DISMISS Luke Crane’s Portland at your peril.
Belief is building at Hanlon Park after Portland mauled Hamilton Kangaroos by 40 points in the Hampden league’s traditional Anzac Day fixture.
Portland – touted as a wooden spoon contender after several player departures in the off-season – shocked the football world with two gutsy one-point triumphs in the opening two rounds.
On Wednesday, it flexed its muscle. The Tigers now share top spot with reigning premier Koroit after three matches.
“(Belief) has been the big thing,” Crane said after the 16.6 (102) to 9.8 (62) triumph.
“There’s been great composure from our back six – that was probably going to be our weakest area because we lost two or three of our best players that have played down there over the last couple of years.
“I think winning the first game and then again last week has really brought the best out in everyone. They’re all playing their role, working well together and doing things together.
“It’s amazing how they’ve jelled together. It comes back to the pre-season we put in and the work we’ve done. The boys have really bought in the real team culture we’re building.”
Jay Moody was lethal as a crumbing and marking forward, slotting several second-half majors while Crane was also serviceable deep and higher up the field.
Crane said the Tigers’ forward structure was one of the team’s strongest assets.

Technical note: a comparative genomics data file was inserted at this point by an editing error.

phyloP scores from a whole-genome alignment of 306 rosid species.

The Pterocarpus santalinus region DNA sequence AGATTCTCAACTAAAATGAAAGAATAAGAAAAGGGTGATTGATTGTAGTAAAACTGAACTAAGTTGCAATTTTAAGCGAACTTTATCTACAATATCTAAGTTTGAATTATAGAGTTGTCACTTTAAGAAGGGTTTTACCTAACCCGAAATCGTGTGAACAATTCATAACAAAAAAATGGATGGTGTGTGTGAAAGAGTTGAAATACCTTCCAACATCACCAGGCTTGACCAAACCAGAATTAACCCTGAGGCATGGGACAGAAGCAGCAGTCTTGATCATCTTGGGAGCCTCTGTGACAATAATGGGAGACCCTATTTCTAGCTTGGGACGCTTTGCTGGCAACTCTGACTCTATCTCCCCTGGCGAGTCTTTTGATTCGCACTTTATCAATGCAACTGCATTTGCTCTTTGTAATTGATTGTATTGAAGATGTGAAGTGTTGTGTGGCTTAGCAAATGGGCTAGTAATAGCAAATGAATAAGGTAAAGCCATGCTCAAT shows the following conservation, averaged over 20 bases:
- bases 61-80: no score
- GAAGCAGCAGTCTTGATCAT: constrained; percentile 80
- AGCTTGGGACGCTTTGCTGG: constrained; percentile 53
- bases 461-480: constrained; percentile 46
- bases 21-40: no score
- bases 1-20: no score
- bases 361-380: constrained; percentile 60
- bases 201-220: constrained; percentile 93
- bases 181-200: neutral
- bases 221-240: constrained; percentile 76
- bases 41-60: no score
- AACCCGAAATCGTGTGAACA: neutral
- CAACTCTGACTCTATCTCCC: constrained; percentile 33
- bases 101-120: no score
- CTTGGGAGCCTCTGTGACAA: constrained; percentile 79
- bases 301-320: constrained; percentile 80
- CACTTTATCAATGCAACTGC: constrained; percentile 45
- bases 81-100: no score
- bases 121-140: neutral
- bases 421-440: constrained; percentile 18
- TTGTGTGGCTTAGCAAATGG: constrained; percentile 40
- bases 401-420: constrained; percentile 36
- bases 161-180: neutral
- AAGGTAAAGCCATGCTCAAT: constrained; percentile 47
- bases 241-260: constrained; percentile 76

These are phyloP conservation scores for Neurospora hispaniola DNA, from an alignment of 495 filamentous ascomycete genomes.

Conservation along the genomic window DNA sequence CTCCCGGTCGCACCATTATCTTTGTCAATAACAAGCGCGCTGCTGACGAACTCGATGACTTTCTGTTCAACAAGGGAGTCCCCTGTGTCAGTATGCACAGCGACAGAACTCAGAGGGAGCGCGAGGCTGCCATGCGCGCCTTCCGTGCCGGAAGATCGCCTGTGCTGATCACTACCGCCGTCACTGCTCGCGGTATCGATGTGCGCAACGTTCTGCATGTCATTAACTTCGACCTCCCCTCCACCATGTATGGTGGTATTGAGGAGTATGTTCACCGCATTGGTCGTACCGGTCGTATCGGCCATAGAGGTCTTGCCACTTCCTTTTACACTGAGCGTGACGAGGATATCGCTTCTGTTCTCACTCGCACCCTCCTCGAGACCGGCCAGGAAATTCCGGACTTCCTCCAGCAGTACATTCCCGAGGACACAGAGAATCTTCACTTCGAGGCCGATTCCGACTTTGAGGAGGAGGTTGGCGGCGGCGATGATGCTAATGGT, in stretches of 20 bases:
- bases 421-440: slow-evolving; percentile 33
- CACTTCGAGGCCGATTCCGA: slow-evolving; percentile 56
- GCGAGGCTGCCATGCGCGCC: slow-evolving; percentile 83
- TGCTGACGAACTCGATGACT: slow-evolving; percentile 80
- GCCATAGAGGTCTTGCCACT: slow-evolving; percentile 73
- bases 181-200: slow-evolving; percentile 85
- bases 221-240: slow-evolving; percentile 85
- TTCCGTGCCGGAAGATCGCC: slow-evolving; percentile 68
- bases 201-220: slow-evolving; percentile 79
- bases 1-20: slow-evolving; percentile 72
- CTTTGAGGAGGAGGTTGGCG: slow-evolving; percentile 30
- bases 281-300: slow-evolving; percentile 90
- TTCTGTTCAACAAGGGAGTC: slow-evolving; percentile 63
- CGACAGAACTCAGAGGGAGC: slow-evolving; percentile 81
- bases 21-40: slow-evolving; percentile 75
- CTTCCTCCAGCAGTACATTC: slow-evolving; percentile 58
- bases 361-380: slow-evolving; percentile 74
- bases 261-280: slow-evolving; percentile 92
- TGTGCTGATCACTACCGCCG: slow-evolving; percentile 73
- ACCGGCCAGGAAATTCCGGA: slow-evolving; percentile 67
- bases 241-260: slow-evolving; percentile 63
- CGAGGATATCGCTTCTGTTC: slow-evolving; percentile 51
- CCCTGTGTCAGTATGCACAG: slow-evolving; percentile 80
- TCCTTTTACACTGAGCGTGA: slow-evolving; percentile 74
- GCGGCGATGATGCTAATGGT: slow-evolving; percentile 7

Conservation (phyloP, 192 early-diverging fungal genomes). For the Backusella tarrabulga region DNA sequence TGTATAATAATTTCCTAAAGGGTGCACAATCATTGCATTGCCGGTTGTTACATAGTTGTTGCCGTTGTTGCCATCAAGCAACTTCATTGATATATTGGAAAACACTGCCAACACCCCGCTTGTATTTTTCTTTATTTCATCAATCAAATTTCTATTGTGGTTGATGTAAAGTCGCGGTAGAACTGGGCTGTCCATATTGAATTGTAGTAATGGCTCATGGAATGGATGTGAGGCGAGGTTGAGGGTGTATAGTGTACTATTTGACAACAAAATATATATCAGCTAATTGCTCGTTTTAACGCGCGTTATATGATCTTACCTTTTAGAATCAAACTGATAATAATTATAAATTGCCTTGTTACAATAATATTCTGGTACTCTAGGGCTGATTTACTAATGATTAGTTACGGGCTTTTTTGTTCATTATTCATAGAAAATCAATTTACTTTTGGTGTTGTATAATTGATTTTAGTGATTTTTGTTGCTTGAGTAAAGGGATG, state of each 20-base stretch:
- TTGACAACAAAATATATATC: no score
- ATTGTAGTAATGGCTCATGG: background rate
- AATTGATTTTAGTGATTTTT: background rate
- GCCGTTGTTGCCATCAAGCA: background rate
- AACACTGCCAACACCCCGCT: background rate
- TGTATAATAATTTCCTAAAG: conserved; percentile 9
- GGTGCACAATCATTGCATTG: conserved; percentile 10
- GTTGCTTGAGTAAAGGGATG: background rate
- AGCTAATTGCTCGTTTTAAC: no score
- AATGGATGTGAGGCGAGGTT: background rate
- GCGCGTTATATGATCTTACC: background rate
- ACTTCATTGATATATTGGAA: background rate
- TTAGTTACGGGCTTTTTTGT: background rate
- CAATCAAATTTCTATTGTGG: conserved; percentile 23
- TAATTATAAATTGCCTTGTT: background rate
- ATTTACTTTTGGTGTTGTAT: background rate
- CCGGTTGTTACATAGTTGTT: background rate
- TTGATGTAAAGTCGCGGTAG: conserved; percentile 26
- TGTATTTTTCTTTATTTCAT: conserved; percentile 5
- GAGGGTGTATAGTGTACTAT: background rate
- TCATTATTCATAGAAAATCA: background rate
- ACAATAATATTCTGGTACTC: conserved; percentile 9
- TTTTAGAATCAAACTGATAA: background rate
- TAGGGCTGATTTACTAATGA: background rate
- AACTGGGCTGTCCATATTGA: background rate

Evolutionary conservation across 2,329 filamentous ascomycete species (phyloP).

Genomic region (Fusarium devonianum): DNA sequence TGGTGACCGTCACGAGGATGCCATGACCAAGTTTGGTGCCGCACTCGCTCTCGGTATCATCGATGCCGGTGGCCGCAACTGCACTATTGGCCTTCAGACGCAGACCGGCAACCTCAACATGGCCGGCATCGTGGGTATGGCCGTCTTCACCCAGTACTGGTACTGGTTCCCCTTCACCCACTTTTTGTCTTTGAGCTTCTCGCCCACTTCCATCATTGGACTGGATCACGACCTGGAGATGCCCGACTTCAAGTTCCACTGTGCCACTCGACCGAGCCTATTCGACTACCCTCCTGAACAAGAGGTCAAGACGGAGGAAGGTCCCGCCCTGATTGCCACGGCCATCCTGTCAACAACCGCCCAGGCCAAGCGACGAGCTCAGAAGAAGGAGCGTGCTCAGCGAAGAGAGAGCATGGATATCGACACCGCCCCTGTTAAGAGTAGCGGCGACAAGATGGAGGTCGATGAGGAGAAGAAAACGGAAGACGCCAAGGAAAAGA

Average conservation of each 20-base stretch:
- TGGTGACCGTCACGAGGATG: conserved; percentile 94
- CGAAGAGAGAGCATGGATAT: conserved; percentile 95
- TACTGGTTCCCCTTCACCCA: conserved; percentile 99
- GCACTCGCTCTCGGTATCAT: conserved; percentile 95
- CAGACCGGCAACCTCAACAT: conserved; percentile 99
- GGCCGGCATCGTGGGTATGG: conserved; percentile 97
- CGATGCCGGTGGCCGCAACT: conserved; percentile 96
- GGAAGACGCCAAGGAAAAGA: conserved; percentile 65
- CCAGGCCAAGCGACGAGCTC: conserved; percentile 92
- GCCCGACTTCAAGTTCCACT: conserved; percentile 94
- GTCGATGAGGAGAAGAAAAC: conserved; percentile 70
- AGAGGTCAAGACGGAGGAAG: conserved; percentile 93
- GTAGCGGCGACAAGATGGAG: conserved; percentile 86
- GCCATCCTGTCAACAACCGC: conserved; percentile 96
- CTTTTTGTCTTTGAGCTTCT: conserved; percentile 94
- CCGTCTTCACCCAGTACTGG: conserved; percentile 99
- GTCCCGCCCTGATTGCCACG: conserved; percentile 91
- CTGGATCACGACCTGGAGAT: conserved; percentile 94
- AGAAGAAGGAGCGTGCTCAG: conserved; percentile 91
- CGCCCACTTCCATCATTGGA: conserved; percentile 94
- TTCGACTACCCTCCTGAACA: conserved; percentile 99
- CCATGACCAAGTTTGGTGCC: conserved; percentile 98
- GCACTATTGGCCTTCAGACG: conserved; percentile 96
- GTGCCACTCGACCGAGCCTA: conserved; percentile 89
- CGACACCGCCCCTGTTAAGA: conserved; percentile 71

“I’m really happy with the forwards. Tommy Hernan is a young kid who missed a year of footy.
“We were unfortunate we didn’t have Connor Giddings, who is going to play with (Greater Western Victoria Rebels) this week,” he said.
“Those two have been fantastic the last couple of weeks.
“We didn’t know how it’d work (on Anzac Day) but we left Aaron Shepherd up forward and his second half was just super.”
The 32-year-old, who took the coaching reins from Jake Myles in late 2014, charged his midfield with responding after they were beaten resoundingly in the first quarter.
Crane credited their comeback as key in Portland’s win.
Hamilton Kangaroos coach Matt Dunn described match as “a game of momentum”.
“We started that first quarter so well with three quick goals, but we weren’t able to make the most of the advantage,” Dunn said.
“We had the ball in the forward half of the ground for 75 per cent of that quarter and only managed to score three goals.
“We didn’t put them to the sword when we had the chance.
“We really dropped off in the second half and that was really disappointing.”